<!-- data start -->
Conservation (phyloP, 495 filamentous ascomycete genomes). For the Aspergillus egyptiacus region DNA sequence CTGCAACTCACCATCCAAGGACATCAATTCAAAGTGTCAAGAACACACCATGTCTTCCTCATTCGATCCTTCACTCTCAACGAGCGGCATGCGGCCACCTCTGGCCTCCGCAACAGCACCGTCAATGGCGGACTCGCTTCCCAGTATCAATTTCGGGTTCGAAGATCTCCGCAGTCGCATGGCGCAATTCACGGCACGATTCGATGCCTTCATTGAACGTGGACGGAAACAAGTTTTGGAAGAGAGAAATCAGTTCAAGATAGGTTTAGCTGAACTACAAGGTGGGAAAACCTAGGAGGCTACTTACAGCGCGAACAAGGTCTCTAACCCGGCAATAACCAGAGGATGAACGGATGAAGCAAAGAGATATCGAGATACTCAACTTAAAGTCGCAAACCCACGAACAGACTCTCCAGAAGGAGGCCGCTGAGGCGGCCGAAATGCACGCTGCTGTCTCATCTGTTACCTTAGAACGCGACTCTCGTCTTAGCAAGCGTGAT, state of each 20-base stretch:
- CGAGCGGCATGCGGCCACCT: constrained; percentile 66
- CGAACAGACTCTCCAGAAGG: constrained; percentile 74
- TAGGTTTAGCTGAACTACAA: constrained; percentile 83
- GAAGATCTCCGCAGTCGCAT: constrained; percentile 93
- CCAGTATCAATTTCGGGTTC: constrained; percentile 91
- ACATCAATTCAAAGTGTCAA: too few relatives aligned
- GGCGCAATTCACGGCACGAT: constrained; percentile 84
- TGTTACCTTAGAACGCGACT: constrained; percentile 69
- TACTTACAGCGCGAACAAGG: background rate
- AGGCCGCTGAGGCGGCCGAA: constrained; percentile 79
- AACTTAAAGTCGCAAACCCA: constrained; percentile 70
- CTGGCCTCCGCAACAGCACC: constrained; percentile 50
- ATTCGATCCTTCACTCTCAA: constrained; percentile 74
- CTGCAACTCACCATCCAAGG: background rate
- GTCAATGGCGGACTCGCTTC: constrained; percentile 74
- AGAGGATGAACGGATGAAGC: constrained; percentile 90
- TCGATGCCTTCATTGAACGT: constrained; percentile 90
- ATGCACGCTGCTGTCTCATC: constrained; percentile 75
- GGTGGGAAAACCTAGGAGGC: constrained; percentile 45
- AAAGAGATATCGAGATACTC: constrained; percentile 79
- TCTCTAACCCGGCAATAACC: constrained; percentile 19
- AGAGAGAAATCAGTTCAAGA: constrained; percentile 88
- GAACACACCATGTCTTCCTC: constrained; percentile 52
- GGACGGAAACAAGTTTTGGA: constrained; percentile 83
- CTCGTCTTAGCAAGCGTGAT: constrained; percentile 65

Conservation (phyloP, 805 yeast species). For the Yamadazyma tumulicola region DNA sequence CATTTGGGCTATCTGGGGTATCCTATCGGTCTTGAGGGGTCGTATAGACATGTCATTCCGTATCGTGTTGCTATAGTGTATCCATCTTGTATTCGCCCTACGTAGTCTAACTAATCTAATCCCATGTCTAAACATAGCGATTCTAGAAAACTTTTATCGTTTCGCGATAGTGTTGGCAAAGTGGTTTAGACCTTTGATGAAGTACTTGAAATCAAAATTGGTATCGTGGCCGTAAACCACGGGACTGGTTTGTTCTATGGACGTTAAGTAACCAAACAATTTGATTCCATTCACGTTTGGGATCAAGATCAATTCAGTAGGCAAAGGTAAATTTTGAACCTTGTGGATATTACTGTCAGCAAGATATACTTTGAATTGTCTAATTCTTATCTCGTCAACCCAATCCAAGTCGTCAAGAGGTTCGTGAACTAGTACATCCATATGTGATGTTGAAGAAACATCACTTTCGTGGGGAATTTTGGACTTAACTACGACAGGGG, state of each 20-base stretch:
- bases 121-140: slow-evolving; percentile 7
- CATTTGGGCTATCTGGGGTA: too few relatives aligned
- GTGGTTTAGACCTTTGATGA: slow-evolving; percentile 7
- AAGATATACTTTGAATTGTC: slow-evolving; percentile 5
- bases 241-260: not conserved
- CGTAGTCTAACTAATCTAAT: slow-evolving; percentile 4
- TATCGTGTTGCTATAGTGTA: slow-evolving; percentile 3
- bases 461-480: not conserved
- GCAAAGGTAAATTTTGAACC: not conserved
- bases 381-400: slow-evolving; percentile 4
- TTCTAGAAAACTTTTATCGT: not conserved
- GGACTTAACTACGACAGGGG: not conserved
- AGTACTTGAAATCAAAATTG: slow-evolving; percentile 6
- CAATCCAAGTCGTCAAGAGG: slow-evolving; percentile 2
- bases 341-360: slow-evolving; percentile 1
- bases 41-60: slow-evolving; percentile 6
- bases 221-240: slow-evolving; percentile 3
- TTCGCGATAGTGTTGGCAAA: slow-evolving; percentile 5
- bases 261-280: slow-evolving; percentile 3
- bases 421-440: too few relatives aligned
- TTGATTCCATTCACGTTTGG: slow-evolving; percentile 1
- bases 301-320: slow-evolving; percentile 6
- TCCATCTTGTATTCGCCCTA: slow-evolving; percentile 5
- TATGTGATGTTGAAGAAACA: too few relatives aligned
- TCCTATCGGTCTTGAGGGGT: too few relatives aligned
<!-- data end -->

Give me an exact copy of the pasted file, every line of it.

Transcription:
Conservation (phyloP, 495 filamentous ascomycete genomes). For the Aspergillus egyptiacus region DNA sequence CTGCAACTCACCATCCAAGGACATCAATTCAAAGTGTCAAGAACACACCATGTCTTCCTCATTCGATCCTTCACTCTCAACGAGCGGCATGCGGCCACCTCTGGCCTCCGCAACAGCACCGTCAATGGCGGACTCGCTTCCCAGTATCAATTTCGGGTTCGAAGATCTCCGCAGTCGCATGGCGCAATTCACGGCACGATTCGATGCCTTCATTGAACGTGGACGGAAACAAGTTTTGGAAGAGAGAAATCAGTTCAAGATAGGTTTAGCTGAACTACAAGGTGGGAAAACCTAGGAGGCTACTTACAGCGCGAACAAGGTCTCTAACCCGGCAATAACCAGAGGATGAACGGATGAAGCAAAGAGATATCGAGATACTCAACTTAAAGTCGCAAACCCACGAACAGACTCTCCAGAAGGAGGCCGCTGAGGCGGCCGAAATGCACGCTGCTGTCTCATCTGTTACCTTAGAACGCGACTCTCGTCTTAGCAAGCGTGAT, state of each 20-base stretch:
- CGAGCGGCATGCGGCCACCT: constrained; percentile 66
- CGAACAGACTCTCCAGAAGG: constrained; percentile 74
- TAGGTTTAGCTGAACTACAA: constrained; percentile 83
- GAAGATCTCCGCAGTCGCAT: constrained; percentile 93
- CCAGTATCAATTTCGGGTTC: constrained; percentile 91
- ACATCAATTCAAAGTGTCAA: too few relatives aligned
- GGCGCAATTCACGGCACGAT: constrained; percentile 84
- TGTTACCTTAGAACGCGACT: constrained; percentile 69
- TACTTACAGCGCGAACAAGG: background rate
- AGGCCGCTGAGGCGGCCGAA: constrained; percentile 79
- AACTTAAAGTCGCAAACCCA: constrained; percentile 70
- CTGGCCTCCGCAACAGCACC: constrained; percentile 50
- ATTCGATCCTTCACTCTCAA: constrained; percentile 74
- CTGCAACTCACCATCCAAGG: background rate
- GTCAATGGCGGACTCGCTTC: constrained; percentile 74
- AGAGGATGAACGGATGAAGC: constrained; percentile 90
- TCGATGCCTTCATTGAACGT: constrained; percentile 90
- ATGCACGCTGCTGTCTCATC: constrained; percentile 75
- GGTGGGAAAACCTAGGAGGC: constrained; percentile 45
- AAAGAGATATCGAGATACTC: constrained; percentile 79
- TCTCTAACCCGGCAATAACC: constrained; percentile 19
- AGAGAGAAATCAGTTCAAGA: constrained; percentile 88
- GAACACACCATGTCTTCCTC: constrained; percentile 52
- GGACGGAAACAAGTTTTGGA: constrained; percentile 83
- CTCGTCTTAGCAAGCGTGAT: constrained; percentile 65

Conservation (phyloP, 805 yeast species). For the Yamadazyma tumulicola region DNA sequence CATTTGGGCTATCTGGGGTATCCTATCGGTCTTGAGGGGTCGTATAGACATGTCATTCCGTATCGTGTTGCTATAGTGTATCCATCTTGTATTCGCCCTACGTAGTCTAACTAATCTAATCCCATGTCTAAACATAGCGATTCTAGAAAACTTTTATCGTTTCGCGATAGTGTTGGCAAAGTGGTTTAGACCTTTGATGAAGTACTTGAAATCAAAATTGGTATCGTGGCCGTAAACCACGGGACTGGTTTGTTCTATGGACGTTAAGTAACCAAACAATTTGATTCCATTCACGTTTGGGATCAAGATCAATTCAGTAGGCAAAGGTAAATTTTGAACCTTGTGGATATTACTGTCAGCAAGATATACTTTGAATTGTCTAATTCTTATCTCGTCAACCCAATCCAAGTCGTCAAGAGGTTCGTGAACTAGTACATCCATATGTGATGTTGAAGAAACATCACTTTCGTGGGGAATTTTGGACTTAACTACGACAGGGG, state of each 20-base stretch:
- bases 121-140: slow-evolving; percentile 7
- CATTTGGGCTATCTGGGGTA: too few relatives aligned
- GTGGTTTAGACCTTTGATGA: slow-evolving; percentile 7
- AAGATATACTTTGAATTGTC: slow-evolving; percentile 5
- bases 241-260: not conserved
- CGTAGTCTAACTAATCTAAT: slow-evolving; percentile 4
- TATCGTGTTGCTATAGTGTA: slow-evolving; percentile 3
- bases 461-480: not conserved
- GCAAAGGTAAATTTTGAACC: not conserved
- bases 381-400: slow-evolving; percentile 4
- TTCTAGAAAACTTTTATCGT: not conserved
- GGACTTAACTACGACAGGGG: not conserved
- AGTACTTGAAATCAAAATTG: slow-evolving; percentile 6
- CAATCCAAGTCGTCAAGAGG: slow-evolving; percentile 2
- bases 341-360: slow-evolving; percentile 1
- bases 41-60: slow-evolving; percentile 6
- bases 221-240: slow-evolving; percentile 3
- TTCGCGATAGTGTTGGCAAA: slow-evolving; percentile 5
- bases 261-280: slow-evolving; percentile 3
- bases 421-440: too few relatives aligned
- TTGATTCCATTCACGTTTGG: slow-evolving; percentile 1
- bases 301-320: slow-evolving; percentile 6
- TCCATCTTGTATTCGCCCTA: slow-evolving; percentile 5
- TATGTGATGTTGAAGAAACA: too few relatives aligned
- TCCTATCGGTCTTGAGGGGT: too few relatives aligned